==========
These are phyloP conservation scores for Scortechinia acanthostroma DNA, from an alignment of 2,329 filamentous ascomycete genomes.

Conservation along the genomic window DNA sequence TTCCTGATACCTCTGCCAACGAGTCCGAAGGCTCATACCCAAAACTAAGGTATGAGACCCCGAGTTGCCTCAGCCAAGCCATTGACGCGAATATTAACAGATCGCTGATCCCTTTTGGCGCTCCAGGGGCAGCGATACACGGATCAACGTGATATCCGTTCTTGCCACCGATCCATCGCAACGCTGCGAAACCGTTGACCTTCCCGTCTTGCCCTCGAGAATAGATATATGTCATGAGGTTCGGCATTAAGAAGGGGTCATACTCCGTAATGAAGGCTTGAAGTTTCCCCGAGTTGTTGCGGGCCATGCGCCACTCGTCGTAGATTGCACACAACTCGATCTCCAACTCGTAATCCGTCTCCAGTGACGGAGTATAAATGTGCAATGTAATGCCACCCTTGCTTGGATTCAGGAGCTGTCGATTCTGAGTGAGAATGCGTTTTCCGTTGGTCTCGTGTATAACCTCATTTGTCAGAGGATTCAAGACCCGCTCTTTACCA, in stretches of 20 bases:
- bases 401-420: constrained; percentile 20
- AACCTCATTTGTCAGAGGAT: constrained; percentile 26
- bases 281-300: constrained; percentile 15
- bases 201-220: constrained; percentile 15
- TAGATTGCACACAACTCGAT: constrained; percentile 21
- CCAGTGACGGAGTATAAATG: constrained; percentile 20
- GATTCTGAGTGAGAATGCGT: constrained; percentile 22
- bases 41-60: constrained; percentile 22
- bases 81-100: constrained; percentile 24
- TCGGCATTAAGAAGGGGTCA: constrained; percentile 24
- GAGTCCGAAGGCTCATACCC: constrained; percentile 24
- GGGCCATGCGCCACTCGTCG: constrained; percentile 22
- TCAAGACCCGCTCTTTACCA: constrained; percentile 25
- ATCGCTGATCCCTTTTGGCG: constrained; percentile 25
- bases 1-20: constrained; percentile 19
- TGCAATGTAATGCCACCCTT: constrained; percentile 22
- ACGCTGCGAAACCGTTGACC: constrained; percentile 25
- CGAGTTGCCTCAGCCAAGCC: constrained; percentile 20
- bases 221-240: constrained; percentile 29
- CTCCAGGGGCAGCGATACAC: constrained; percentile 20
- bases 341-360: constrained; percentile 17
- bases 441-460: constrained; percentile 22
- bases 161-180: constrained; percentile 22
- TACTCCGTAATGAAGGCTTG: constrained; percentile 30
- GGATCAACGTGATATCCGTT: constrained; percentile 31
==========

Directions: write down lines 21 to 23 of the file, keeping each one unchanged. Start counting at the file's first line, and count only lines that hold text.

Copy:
- bases 221-240: constrained; percentile 29
- CTCCAGGGGCAGCGATACAC: constrained; percentile 20
- bases 341-360: constrained; percentile 17